Is the MDA’s decision to censor portrayals of the LGBT community doing more harm than good?
Singaporean authorities have cut a certain segment on a local broadcast of The Ellen DeGeneres show. The segment showed US president Barack Obama expressing pro-LGBT sentiments.
What’s going on?
Barack Obama made a guest appearance on The Ellen DeGeneres Show in their recent Valentine’s Day episode, and one particular segment between the host and US president touched on the topic of LGBT issues.
At one point during this segment, Ellen, who is openly lesbian, was visibly moved when Obama told her: “As much as we’ve done with laws et cetera, [when it comes to] changing hearts and minds – I don’t think anybody has been more influential than you on that.”
However, Singaporeans did not get to view this segment of the show as it was cut to adhere to the MDA’s guidelines. It was removed from the Feb 23 broadcast on the free-to-air Channel 5, as well as Starhub’s cable channel, Lifetime Asia.
Channel 5 confirmed on The Straits Times that the segment was cut for “Obama’s firm endorsement and support of gay rights issues”.
Many people noticed the discrepancy and were unhappy, notably local actress Neo Swee Lin, who took to Facebook and informed Gay Star News, an international online publication focusing on the worldwide LGBT community.
PinkDot, one of Singapore’s biggest LGBT movements, also expressed their disapproval through Facebook.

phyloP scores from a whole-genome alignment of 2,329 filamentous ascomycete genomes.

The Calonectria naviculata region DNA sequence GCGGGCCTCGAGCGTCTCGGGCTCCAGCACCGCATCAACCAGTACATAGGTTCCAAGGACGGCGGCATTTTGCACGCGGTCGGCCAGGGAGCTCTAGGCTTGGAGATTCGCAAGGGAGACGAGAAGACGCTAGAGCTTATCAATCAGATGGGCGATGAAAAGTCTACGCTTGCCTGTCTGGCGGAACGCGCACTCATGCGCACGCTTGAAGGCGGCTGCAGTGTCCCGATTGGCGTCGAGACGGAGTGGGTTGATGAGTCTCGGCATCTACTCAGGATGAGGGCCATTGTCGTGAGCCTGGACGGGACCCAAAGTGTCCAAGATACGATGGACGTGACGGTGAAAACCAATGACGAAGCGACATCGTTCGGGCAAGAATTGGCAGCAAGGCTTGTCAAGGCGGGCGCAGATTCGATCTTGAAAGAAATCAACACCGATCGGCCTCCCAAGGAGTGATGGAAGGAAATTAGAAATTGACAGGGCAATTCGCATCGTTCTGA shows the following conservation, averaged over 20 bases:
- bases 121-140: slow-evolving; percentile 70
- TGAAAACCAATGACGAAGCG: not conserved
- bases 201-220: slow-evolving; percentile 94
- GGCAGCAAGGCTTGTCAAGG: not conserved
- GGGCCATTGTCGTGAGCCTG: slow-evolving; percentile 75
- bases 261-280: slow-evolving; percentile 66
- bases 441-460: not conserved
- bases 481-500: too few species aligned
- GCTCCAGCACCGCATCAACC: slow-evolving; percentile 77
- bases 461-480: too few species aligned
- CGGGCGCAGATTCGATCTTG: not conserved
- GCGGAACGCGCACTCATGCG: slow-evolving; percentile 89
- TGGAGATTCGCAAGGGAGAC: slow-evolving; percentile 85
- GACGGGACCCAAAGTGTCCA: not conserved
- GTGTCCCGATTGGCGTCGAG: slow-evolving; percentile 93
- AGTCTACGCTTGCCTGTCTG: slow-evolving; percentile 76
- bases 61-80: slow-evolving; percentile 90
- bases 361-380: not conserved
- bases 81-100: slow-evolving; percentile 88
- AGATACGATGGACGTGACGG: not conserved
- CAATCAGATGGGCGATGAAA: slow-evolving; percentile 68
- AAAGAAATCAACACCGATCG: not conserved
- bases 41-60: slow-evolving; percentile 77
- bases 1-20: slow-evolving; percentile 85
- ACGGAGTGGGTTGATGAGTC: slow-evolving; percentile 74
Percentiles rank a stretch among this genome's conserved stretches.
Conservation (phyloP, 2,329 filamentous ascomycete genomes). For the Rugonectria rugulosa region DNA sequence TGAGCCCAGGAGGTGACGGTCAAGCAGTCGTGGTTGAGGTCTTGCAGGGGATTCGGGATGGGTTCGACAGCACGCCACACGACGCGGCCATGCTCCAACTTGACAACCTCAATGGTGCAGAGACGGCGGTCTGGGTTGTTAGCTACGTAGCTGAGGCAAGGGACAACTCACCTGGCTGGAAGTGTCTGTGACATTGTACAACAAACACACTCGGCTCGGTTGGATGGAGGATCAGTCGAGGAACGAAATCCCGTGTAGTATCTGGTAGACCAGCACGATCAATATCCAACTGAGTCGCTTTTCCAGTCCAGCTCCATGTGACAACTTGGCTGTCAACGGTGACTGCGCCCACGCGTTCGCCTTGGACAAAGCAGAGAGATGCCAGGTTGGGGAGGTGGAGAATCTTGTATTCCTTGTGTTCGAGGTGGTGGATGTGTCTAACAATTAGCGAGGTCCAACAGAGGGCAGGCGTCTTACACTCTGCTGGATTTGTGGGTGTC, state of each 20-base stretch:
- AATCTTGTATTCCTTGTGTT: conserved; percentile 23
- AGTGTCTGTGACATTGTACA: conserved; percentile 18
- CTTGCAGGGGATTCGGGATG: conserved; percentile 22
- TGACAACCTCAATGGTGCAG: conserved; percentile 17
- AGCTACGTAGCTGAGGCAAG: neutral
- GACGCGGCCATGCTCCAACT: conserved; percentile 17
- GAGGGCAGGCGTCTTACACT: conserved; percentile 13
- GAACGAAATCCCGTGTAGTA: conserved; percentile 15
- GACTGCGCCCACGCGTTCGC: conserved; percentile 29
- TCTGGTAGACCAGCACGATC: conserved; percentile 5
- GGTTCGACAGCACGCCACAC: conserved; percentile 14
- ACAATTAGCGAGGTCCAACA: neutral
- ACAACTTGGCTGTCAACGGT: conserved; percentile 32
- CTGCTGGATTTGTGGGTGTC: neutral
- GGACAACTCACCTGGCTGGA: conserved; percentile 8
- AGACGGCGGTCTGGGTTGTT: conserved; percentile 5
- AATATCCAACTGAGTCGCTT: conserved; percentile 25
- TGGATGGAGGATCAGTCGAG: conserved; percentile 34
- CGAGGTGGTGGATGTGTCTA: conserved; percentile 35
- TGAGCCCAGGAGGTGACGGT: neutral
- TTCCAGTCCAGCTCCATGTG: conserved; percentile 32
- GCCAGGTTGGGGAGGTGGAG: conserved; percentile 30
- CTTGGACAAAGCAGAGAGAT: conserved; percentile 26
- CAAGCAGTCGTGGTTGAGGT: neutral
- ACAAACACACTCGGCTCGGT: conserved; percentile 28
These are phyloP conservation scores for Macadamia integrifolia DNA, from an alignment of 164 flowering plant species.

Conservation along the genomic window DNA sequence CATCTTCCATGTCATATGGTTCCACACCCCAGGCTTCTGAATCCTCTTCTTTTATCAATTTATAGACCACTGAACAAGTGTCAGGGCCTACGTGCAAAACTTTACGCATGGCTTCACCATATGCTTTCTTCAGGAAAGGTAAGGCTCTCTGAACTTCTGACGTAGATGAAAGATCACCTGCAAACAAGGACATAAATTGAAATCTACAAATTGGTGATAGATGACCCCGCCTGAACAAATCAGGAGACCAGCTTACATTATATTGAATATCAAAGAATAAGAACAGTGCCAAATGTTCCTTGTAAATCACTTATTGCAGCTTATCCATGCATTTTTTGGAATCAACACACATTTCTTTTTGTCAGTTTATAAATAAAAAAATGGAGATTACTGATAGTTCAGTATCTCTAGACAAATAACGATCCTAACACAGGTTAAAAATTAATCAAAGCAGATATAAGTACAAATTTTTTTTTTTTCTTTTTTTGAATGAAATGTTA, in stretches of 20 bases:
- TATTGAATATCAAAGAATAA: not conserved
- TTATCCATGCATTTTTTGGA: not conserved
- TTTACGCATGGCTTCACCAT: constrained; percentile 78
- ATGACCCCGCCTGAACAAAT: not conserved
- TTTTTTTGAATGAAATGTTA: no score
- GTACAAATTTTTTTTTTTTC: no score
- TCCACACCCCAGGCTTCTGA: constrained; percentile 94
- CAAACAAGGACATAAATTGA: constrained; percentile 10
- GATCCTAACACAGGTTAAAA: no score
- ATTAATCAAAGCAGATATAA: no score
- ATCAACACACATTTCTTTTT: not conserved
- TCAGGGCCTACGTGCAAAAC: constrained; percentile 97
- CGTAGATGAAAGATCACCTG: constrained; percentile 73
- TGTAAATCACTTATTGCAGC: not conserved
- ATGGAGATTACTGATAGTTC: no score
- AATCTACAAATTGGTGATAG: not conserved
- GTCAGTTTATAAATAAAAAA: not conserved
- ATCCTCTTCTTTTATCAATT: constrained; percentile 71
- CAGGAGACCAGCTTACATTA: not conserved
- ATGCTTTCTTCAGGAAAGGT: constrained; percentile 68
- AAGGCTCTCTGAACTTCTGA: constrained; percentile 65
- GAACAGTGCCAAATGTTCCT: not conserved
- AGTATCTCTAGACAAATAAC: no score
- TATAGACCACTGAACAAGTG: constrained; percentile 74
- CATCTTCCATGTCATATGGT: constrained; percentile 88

Censoring anything that normalises LGBT behaviour is common here in Singapore. The MDA’s guideline bans content that “justifies, promotes or glamorizes gay lifestyle”, and this has been a topic of debate for a long time.
However, not everyone is opposed to the censorship. Some believe that it plays a big role in maintaining peace and religious harmony (especially in a multi-religious country), and are sympathetic towards MDA’s efforts to cater to everyone’s values and beliefs.
Nadya Haifan, 19, who is applying to university, said: “I think our society isn’t ready for such huge changes as it’ll always be prone to some sort of violent backlash, so any change has to be made gradually.”
She added: “Censorship is just a short-term solution, so I’m hoping that it will be lifted in the future once our society becomes more progressive.”
Others feel that it is harmful to always cater to values that are conservative as there will not be any progress at all.
Nas Shah, 18, who just received his IB Diploma, said: “LGBT issues are getting larger and more relevant, so authorities shouldn’t be avoiding it. Making information like this less accessible to us widens the gap between the government and its people.”
“While I understand the need to preserve peace, it’s also important to let the silenced be heard. Censorship is a form of erasure and it makes it hard for members of LGBT to be heard,” he said.
What’s your take?
1. Is censorship an effective solution to soothe tensions between different groups? Why?
2. Which is more important – preserving peace or raising discourse on issues raised by underrepresented social groups?
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